Jill’s mother had been a school teacher. She had to take time off work the moment her pregnancy started show to avoid any situations where children may ask questions. Jill laughed about how some were afraid to even share swimming locations in case they fell pregnant, illustrating the lack of sex education in those days.

As you couldn’t just go buy scones or cakes, Jill’s mother used to make them and have her friends around to fill time as a home mum. She would use her nice cups and mugs. Exchange systems were common among members of the community- ‘if you had some almonds, you would give some to your friends and they might give you some plums’, Jill explained.

Without much money and a lot of time on your hands as a stay at home mum, many women were able to take their knitting, get the bus to the welfare club and knit as they sat. Most people couldn’t afford to buy jumpers and other clothes, so they would sit and knit (and a few people could sew as well!). Women weren’t expected to work, it was all about when you were going to get pregnant. Jill was and is a strong feminist. She finished year 11, went into the work force as a teacher when everyone was expected to get married and have children. Her father had to work at 14 years of age as his father died young, and he encouraged Jill to go to uni perhaps as he saw the value of work and income.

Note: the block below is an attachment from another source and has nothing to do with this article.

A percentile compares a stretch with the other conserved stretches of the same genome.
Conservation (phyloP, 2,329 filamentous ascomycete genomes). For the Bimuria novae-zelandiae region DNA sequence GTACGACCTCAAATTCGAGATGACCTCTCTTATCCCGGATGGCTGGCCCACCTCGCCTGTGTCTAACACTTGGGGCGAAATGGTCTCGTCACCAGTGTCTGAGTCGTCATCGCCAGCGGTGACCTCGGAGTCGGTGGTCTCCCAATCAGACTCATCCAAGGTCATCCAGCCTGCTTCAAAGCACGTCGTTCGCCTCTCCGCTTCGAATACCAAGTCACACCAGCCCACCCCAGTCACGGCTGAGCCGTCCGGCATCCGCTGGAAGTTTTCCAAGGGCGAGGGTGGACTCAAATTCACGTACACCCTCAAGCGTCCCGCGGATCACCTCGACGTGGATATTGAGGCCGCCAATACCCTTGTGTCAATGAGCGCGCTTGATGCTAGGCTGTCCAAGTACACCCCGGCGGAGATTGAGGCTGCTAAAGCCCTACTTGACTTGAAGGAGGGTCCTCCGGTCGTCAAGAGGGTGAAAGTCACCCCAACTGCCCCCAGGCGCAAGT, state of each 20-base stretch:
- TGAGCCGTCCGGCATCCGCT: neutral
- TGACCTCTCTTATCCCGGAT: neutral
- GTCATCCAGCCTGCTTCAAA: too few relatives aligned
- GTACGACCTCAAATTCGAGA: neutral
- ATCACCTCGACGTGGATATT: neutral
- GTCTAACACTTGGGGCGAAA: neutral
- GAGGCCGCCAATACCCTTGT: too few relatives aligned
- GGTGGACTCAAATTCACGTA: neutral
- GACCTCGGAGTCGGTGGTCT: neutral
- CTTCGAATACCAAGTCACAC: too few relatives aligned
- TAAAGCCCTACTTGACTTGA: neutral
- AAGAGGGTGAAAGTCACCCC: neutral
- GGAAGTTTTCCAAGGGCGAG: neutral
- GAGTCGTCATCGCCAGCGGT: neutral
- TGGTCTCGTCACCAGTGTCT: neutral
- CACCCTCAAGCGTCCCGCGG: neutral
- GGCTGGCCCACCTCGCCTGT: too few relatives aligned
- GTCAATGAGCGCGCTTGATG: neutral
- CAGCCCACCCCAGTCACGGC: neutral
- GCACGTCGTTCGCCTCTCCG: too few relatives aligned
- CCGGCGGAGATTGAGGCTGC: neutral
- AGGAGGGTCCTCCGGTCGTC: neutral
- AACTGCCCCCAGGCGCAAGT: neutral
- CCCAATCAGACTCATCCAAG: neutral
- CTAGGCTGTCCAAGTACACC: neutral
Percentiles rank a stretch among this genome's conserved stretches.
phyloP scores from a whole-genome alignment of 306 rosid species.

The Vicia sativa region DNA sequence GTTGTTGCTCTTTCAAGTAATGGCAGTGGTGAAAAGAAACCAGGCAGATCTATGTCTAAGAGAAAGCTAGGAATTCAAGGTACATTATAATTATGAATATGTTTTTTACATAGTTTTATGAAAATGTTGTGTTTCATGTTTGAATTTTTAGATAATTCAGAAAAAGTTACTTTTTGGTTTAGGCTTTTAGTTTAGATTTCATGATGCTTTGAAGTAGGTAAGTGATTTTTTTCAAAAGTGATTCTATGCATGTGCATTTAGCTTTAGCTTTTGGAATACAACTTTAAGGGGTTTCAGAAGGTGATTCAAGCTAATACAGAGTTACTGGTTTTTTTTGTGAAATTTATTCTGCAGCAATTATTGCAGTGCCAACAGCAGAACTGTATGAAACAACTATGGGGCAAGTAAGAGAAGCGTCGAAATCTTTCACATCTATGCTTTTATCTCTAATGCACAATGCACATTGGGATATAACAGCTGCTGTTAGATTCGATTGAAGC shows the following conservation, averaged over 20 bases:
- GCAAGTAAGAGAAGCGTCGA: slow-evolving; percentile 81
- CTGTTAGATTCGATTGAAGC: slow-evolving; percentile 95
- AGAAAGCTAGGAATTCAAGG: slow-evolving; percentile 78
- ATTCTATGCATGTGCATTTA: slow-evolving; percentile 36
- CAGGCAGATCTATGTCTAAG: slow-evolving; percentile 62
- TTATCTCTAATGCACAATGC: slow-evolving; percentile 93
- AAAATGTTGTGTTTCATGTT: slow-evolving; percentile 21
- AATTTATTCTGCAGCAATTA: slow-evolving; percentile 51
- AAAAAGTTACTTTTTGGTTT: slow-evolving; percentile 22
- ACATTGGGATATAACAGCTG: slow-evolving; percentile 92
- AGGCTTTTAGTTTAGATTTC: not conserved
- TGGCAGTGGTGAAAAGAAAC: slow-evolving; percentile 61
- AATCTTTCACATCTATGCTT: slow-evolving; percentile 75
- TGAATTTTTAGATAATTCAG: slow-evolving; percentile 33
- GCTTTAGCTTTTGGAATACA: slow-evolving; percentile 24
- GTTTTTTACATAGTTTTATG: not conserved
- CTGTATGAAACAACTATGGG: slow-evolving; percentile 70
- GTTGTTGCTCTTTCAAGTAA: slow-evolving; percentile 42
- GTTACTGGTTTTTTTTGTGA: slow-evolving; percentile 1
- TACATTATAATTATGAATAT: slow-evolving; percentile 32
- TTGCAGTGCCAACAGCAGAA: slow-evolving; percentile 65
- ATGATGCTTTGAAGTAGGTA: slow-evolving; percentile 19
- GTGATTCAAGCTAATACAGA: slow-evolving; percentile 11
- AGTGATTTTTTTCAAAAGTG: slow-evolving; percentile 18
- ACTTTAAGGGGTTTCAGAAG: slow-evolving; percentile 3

Jill went on to have three children and went to university in the 1970s, despite growing up in an era where women were expected to get to year 10, leave, get married and have three or four kids. In those days, education for women were superfluous to their roles as home makers and mothers.

 Her 21st birthday party

 With a clear strength about her which challenged social conventions and expectations of her time, Jill’s 21st birthday story is one that would shock many of the ladies in the 1950s.

Jill told the story of her 21st, which involved crayfish for dinner and some sandwiches at home before heading to the Palais, which was where dancing occurred in the evenings. People would dress up; the ladies donning frocks and getting their hair done up, and the boys in their suits. The dress code was much more formal than these days where you can ‘be yourself now’.

At her 21st party, Jill was seeing not one, not two, but three lads at the time- including one she was to marry who was a friend of her parents, another boy from a teachers college she competed with academically and the son of a police man from Tailem Bend! And they all showed up to her 21st, unaware of the others, from what I could understand. Not many details were divulged on how the night progressed, but given Jill’s loveable cheekiness and magnetic humour, I’m sure she smoothed things over with a charming smile.

Jill painted a mental picture of a past with strictly gendered conventions and expectations. Women and men were born with specific social roles and were expected to maintain those roles throughout their lives. Despite this, it was also a time of relationships. Where people would share what they possessed with one another, to help through the hardships of war-time and post-war life. Thank you Jill, for ending the day with some laughter.